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The Tangent - Not As Good As The Book CD (album) cover


The Tangent


Eclectic Prog

3.87 | 368 ratings

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Prog Folk Researcher
4 stars This is the first album I can ever remember preordering, and even though I was more than thrilled with the entire record, I don’t think I’ll ever preorder again. Biggest reason is that the week after I received this in the mail I saw that the band had a special edition available with a booklet included, written by Andy Tillison himself. Hopefully he reads this review and decides to reward a loyal fan by mailing me a copy of that book.

(Note added later: In the interest of fairness, I have to report that Andy's publicist apparently saw this review, contacted me a few days after I posted it, and sent me a copy of the special edition. More on that below).

I have to say that I’m still playing ‘A Place in the Queue’ pretty regularly though, and especially on long drives, so sometimes it seems like my CD player is filled with nothing but the Tangent music. Not that this is a bad thing necessarily, but it makes it difficult to separate the two albums in my mind at times. And that can be challenging since the two of them seem to go so well together anyway.

One thing the Tangent are often accused of is being derivative, which of course they are in many respects, but for older progressive music fans like myself this really isn’t a problem. And Andy Tillison readily admits to being guilty of having had prog-god heroes in his youth, so really – where’s the problem? There are lots of bands that get that same label these days (Salem Hill, Flower Kings, Transatlantic, Proto Kaw), but I prefer to think they are simply building on the masters of the genre that they grew up listening to. It’s more a matter of recognition and respect, not repetition. I think there’s a big difference. By the way, if you do manage to get your hands on the special edition, you really need to block off a couple hours in your busy schedule and read Andy’s story that goes along with this album. It brought back my own memories of being young and of having more energy than sense, and of my own childhood music heroes who I also discovered were human, but were also still admirable for music they shared with me.

Tillison’s stories are entertaining as well, to say the least. The guy has a wry and sometimes sarcastic wit, and it shows in most of these tracks. He seems to be struggling with being a bit of a middle-aged anachronism, but doing so with a self-deprecating sense of humor that certainly endears him to those of us who are working our own way through some of the same emotions and adjustments in the middle of our life journeys. Kudos to him for putting into music what a lot of the rest of us are feeling.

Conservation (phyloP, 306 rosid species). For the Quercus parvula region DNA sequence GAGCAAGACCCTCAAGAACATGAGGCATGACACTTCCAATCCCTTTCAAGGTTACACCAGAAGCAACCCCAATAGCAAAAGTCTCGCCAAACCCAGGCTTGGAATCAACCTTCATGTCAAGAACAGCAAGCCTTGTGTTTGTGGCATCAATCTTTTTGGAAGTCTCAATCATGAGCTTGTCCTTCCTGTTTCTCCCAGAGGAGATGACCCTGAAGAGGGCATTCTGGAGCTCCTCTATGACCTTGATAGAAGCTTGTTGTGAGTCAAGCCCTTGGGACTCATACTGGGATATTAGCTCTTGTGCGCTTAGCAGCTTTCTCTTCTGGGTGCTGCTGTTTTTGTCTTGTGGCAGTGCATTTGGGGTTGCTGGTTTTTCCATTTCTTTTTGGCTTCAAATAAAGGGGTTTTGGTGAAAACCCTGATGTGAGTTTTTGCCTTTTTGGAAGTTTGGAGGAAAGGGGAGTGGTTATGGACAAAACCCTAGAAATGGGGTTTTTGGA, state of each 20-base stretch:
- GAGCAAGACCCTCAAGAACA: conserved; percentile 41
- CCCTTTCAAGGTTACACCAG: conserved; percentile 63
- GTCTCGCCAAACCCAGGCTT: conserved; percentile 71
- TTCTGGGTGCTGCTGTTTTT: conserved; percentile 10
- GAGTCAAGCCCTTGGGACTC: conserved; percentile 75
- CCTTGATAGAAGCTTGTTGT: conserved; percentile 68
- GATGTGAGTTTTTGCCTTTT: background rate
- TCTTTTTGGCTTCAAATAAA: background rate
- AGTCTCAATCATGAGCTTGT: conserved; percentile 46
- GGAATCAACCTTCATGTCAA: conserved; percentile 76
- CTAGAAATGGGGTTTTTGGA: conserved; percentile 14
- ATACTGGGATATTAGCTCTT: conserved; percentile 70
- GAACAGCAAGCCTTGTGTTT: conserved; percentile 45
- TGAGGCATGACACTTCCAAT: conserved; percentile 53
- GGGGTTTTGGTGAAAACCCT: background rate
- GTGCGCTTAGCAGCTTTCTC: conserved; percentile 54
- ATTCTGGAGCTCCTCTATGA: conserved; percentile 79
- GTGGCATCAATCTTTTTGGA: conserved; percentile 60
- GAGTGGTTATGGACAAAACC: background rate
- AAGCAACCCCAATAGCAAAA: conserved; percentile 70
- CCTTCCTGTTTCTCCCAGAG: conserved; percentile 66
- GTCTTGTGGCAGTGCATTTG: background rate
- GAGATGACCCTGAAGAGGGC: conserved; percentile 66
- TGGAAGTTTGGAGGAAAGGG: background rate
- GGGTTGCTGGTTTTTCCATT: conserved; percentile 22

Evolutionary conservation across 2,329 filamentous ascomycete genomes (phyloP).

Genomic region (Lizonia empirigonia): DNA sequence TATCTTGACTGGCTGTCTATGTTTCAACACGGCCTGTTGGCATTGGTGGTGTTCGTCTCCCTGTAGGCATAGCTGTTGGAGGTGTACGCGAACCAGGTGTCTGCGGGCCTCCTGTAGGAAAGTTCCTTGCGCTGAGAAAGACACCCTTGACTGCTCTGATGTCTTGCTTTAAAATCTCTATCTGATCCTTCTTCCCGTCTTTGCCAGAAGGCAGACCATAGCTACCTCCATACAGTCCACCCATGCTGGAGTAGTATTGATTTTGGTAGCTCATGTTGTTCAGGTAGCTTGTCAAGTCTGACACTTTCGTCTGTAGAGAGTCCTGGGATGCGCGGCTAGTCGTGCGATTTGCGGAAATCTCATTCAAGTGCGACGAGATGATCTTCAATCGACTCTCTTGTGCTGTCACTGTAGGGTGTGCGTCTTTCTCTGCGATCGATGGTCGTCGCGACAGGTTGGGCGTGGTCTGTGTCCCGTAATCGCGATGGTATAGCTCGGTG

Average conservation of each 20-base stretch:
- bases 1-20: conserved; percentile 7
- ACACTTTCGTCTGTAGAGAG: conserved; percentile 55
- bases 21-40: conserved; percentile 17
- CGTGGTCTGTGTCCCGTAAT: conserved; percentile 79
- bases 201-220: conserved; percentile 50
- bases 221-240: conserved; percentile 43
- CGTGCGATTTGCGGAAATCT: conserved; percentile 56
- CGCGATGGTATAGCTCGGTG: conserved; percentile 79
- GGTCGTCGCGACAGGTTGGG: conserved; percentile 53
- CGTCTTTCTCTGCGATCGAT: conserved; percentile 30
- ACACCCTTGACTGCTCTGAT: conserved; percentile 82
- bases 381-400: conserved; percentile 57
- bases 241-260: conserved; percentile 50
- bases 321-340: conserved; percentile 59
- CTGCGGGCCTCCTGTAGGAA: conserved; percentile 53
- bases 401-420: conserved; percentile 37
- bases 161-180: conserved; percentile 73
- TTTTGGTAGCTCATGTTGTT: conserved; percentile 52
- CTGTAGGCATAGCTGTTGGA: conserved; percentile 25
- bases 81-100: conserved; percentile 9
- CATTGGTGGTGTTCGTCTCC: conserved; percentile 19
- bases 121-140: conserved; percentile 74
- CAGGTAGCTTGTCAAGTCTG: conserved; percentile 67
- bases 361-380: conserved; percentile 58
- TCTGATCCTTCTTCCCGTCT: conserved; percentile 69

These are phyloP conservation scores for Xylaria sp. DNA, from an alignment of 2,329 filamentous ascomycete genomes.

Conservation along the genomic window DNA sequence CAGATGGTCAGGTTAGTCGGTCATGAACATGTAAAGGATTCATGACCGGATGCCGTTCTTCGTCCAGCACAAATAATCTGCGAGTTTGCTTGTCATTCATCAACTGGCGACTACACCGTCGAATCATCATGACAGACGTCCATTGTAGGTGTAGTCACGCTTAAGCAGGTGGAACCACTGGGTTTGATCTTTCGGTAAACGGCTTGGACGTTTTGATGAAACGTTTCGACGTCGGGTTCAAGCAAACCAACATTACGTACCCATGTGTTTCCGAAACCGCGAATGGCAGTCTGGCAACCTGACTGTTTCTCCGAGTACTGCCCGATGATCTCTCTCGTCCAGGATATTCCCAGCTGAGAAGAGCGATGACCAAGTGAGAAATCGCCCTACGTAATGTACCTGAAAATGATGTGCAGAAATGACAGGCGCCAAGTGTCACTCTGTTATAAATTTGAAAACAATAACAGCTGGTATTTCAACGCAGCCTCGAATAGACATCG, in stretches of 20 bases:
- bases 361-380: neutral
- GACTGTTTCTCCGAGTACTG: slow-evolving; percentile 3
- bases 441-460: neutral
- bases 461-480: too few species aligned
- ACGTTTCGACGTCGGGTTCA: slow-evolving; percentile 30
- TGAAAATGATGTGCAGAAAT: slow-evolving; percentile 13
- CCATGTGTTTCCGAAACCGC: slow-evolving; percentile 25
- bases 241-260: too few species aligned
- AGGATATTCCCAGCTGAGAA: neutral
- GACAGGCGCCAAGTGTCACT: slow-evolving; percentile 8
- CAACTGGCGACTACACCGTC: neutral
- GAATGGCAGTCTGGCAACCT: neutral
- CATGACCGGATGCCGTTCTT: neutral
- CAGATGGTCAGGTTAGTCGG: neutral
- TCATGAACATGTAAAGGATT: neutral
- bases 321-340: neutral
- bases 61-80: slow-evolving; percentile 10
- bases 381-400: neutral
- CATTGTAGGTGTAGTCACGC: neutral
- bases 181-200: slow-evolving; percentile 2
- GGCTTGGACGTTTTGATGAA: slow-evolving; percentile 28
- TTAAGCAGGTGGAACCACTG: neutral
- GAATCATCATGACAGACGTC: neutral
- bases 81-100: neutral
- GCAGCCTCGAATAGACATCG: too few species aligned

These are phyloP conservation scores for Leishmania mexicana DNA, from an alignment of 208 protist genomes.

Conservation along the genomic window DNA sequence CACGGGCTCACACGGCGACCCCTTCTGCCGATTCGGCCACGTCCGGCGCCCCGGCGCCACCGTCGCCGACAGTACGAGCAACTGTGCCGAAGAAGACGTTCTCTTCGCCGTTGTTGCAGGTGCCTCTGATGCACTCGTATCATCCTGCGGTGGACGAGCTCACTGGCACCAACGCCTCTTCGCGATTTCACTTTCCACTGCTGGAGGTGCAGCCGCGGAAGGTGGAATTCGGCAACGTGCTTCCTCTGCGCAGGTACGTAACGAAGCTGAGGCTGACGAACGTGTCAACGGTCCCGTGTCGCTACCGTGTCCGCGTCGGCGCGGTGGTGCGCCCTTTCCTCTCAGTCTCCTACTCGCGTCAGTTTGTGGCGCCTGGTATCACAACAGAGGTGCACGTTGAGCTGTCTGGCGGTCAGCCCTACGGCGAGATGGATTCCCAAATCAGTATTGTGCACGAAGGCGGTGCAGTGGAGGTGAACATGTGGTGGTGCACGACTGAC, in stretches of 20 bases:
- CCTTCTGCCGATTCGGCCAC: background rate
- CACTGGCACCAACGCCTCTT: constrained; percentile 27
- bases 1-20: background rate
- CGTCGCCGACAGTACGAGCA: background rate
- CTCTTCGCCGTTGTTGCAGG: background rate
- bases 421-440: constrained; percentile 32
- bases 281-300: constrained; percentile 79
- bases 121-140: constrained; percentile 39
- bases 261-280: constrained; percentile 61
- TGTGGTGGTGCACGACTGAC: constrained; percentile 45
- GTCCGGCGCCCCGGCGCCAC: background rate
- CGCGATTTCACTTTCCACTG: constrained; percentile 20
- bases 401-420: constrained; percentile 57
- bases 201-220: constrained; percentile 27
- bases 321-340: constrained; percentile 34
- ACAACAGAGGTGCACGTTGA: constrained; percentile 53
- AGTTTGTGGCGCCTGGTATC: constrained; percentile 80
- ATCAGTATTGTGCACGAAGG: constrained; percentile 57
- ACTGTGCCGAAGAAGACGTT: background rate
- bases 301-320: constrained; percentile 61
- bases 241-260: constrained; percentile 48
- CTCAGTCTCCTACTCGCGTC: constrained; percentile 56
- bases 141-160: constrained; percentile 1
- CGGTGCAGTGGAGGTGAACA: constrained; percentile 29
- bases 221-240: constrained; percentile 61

Musically this music is top-notch stuff, with every member of the group performing flawlessly. Tillison’s keyboards on tracks like “Lost in London (Twenty Five Years Later)” and the energetic instrumental “Celebrity Purée” are invigorating and something special to behold. The guy never seems to repeat himself despite having a fairly recognizable style. And newcomer Jakko Jakszyk gives the band an edge on guitar that was missing a bit on ‘A Place in the Queue’. I think he is the biggest difference between that album and this one.

Why Tillison decided to follow a double album with another one is beyond me – perhaps he’s trying to get everything inside of him out before his declining years set in, but once again there is no decline in quality on the second disk. “Four Egos, One War” may be a bit more restrained musically than the songs on the first disk, but Tillison’s biting commentary is no less strong here. The throwback harmonizing vocals are a great touch that make the song seem a bit earthier and dated than the first disk, but this one is turning out to be the track I keep skipping to whenever I listen to the whole album.

“The Full Gamut” on the other hand is a bit too slow and jazzy for my tastes, but by the time I get to this one I’ve had my fill anyway so the slow descent back to reality is probably warranted.

The excellent novella that goes along with this album helps to give a little context to some of the music (and especially some of the lyrics like those in “Four Egos, One War” and “A Crisis in Mid-Life”), but the biggest revelation comes from him describing his experiences with bands like Van der Graff Generator back when they were still alive and culturally relevant. I understand better now why he is willing to make the kind of emotional investment he does in the Tangent’s music today.

I was first introduced to these guys a few years ago with ‘The World that we Drive Through’, and I have to say that each subsequent album has been more developed, more mature and more enjoyable than the last. I hope that whatever follows ‘Not as Good as the Book’ is even better, but in any case this is a solid four star effort that is strongly recommended to all prog music fans, especially those who are over the hump of life but still have a little mileage left in the tank and whose tastes haven’t aged as much as their bodies. Really good stuff.


ClemofNazareth | 4/5 |


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